Senator's suspension sparked by 'inappropriate' conversation, according to Senate leadership

Sen. Julie Frye-Mueller on Jan. 26 was suspended from the Senate indefinitely, with the discipline stemming from a conversation with a staffer involving "childhood vaccines and breastfeeding."

Sen. Julie Frye-Mueller, R-Rapid City, listens during a Senate Health and Human Services committee hearing on Wednesday, Jan. 25, 2023.
Jason Harward / Forum News Service

PIERRE, S.D. — A Rapid City senator's indefinite suspension from her legislative duties was sparked by an "inappropriate" conversation between Republican Sen. Julie Frye-Mueller and a staffer from the Legislative Research Council.

Those details were part of a Friday, Jan. 27, news release in which Senate leadership announced the nine senators who will handle the chamber’s investigation into the matter.

The Legislative Research Council (LRC) aids lawmakers in drafting legislation among other duties. The conversation involved “private maternal matters, including childhood vaccines and breastfeeding, which took place in the LRC office inside the State Capitol Building,” according to the release.

Frye-Mueller on Wednesday, Jan. 25, entered into the public record a bill to "prohibit the imposition of additional immunization requirements on children."

“We thank the state employee for bringing this matter to our attention,” Senate Majority Leader Casey Crabtree, of Madison, wrote in a news release on Friday, Jan. 27. “Our goal is to create a safe work environment for staff and legislators, and an environment where employees feel safe bringing concerns forward. All allegations of harassment must be taken seriously. There will be due process afforded to all parties as this matter moves forward.”


Sen. Casey Crabtree of Madison, the majority leader in the Senate, rises in favor of Senate Bill 41, which looks to put $200 million in grants and loans toward developing housing infrastructure, on Jan. 13, 2023.
Jason Harward / Forum News Service

The release notes that full rules surrounding the committee’s investigation will be set Monday, Jan. 30, and a final report is expected by Friday, Feb. 3.

Frye-Mueller, while not fully removed from the Senate, will not be able to exercise any legislative privileges until the investigation is over.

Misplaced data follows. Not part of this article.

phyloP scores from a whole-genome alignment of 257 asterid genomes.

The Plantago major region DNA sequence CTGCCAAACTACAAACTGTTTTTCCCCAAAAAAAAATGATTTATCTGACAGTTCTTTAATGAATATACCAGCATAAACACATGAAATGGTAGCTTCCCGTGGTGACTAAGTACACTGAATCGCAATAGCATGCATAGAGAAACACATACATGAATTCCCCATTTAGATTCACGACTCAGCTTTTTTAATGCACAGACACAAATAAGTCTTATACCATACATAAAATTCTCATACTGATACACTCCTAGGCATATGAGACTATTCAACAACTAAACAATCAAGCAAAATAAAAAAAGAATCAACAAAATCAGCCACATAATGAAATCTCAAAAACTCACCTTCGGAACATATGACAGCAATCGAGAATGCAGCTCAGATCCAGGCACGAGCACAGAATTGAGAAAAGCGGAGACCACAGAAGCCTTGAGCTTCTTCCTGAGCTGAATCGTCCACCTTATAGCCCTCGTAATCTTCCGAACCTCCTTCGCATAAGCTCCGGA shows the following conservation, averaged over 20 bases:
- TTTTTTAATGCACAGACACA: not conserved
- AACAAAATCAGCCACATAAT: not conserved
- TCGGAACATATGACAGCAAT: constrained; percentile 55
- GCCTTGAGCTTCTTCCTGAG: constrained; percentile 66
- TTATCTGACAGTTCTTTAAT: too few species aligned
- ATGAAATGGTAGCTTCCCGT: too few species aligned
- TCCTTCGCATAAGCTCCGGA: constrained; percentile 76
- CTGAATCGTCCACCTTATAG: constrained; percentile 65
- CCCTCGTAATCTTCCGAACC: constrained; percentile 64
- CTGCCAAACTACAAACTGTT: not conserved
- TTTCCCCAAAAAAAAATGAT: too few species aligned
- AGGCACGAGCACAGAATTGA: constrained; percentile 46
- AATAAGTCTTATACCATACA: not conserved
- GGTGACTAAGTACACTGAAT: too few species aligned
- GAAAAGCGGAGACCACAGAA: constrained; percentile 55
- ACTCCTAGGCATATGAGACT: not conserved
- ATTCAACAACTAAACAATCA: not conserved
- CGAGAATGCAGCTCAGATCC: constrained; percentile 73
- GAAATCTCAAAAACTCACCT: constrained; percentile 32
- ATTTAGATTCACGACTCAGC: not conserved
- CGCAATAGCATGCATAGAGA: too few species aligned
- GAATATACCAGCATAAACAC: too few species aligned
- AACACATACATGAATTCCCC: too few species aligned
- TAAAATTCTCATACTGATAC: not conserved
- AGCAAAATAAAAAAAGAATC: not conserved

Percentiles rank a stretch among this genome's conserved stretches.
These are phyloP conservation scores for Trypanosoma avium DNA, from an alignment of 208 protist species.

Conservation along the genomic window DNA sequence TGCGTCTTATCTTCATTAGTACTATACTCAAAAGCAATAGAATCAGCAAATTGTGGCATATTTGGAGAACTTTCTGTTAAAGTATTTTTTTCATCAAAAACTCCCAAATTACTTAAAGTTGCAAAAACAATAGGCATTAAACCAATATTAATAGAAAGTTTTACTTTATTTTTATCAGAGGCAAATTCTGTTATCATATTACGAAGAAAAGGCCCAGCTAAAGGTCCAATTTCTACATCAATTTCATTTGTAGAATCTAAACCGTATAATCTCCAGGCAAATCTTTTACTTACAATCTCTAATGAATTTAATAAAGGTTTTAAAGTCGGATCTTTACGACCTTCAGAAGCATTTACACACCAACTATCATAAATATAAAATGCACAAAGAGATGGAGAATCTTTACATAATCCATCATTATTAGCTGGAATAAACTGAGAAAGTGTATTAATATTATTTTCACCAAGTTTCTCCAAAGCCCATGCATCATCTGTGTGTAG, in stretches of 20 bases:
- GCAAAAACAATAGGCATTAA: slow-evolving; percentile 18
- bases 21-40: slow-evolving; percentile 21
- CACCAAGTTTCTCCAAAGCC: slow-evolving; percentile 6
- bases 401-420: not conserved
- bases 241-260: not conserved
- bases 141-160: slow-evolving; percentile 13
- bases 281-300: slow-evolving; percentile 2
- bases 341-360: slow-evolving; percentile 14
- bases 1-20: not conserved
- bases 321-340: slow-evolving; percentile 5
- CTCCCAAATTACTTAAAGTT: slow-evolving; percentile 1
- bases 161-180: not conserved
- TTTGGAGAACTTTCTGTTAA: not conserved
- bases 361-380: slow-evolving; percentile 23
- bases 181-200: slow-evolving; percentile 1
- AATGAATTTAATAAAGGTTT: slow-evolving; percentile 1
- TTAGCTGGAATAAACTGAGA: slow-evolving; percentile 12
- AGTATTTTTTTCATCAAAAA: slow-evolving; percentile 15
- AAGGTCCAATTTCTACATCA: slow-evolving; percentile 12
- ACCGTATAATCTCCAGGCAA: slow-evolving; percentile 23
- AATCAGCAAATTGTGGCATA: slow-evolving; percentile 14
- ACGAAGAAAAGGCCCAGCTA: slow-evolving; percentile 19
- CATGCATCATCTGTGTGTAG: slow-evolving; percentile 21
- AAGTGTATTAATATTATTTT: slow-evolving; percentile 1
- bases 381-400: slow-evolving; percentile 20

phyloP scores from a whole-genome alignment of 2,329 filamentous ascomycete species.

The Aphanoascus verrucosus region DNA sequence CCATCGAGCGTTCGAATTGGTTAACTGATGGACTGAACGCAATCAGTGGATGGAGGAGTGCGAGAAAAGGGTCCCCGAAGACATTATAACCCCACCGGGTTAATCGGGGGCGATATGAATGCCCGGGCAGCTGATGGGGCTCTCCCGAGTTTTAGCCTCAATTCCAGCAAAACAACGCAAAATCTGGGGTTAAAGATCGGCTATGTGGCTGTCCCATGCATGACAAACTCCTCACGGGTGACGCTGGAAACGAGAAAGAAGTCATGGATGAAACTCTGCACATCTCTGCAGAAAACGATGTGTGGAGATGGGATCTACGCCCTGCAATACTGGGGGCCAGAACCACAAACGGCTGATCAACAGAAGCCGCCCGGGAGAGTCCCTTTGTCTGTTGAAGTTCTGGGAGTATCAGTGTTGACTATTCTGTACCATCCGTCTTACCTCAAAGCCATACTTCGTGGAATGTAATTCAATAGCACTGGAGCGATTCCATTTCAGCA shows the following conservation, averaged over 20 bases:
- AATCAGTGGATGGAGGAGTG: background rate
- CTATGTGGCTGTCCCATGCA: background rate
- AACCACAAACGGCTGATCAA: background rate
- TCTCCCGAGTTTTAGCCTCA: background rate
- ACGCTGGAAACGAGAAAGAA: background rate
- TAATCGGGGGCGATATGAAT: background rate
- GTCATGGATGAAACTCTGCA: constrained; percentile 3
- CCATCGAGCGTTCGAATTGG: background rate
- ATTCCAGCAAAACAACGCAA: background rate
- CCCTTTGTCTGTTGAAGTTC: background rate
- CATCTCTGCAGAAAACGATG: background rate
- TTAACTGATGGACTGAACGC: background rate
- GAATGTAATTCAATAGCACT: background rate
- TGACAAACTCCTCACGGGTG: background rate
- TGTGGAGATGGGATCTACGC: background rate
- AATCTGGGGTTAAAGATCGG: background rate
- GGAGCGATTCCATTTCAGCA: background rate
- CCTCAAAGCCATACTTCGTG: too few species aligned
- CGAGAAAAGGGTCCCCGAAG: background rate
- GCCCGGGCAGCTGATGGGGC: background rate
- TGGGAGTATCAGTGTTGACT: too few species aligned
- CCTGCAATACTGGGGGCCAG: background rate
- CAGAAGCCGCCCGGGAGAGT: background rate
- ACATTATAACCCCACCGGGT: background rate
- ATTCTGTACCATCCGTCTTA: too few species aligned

“Since the allegations involve a sensitive personnel matter and formal accusations against a public official, the Senate will determine a procedure that respects the rights of all parties involved and keeps the public informed throughout the process,” the release reads.

Legislative rules require avoiding “improper behavior” and refraining from “conduct that is unbecoming to the Legislature,” among members. In the Senate, breaking those rules can result in the formation of a Select Committee on Discipline and Expulsion, a nine-member committee appointed by leadership and tasked with investigating this sort of misconduct.

The committee will be chaired by Republican Sen. David Wheeler, of Huron; the other appointees include six Republican senators:

  • Jim Bolin, of Canton;
  • Helene Duhamel, of Rapid City;
  • Brent Hoffman, of Sioux Falls;
  • Tim Reed, of Brookings;
  • Dean Wink, of Howes;
  • and Sydney Davis, of Burbank,

and two Democratic senators:

  • Red Dawn Foster, of Pine Ridge
  • and Liz Larson, of Sioux Falls.

"We take this matter seriously and want to be as transparent and open as possible,” Duhamel said. “We are developing a process that is fair to all parties and I'm confident the committee can come to a final resolution."
In a short news conference on Thursday, Jan. 26, Frye-Mueller attempted to explain some of the circumstances surrounding the stripping of her committees, which occurred as a preliminary disciplinary measure during the meeting of the Senate on Jan. 25.

“It has come to my attention that the issue may involve a conversation I had with staff, where I promoted my well-known stance of medical freedom and the ability of individuals to choose medical treatment for themselves," she said.


In the release from leadership, that framing was disputed.

“[Frye-Mueller] was given an opportunity to speak to the Senate Republican Leadership on Jan. 25,” the release reads. “Comments made by Sen. Frye-Mueller in that private discussion are inconsistent with her public statements and the report received from the LRC staff member.”

Frye-Mueller, a business owner, was first elected to the Legislature in 2016, serving two terms in the House before being elected to the Senate in 2020.

Read the full news release from Senate leadership here.

Summer studies allow a group of lawmakers to gain context on important topics and bring in different sets of expertise. This year, they'll focus on nursing home sustainability and county issues.

Jason Harward is a Report for America corps reporter who writes about state politics in South Dakota. Contact him at 605-301-0496 or

Jason Harward covers South Dakota news for Forum News Service. Email him at
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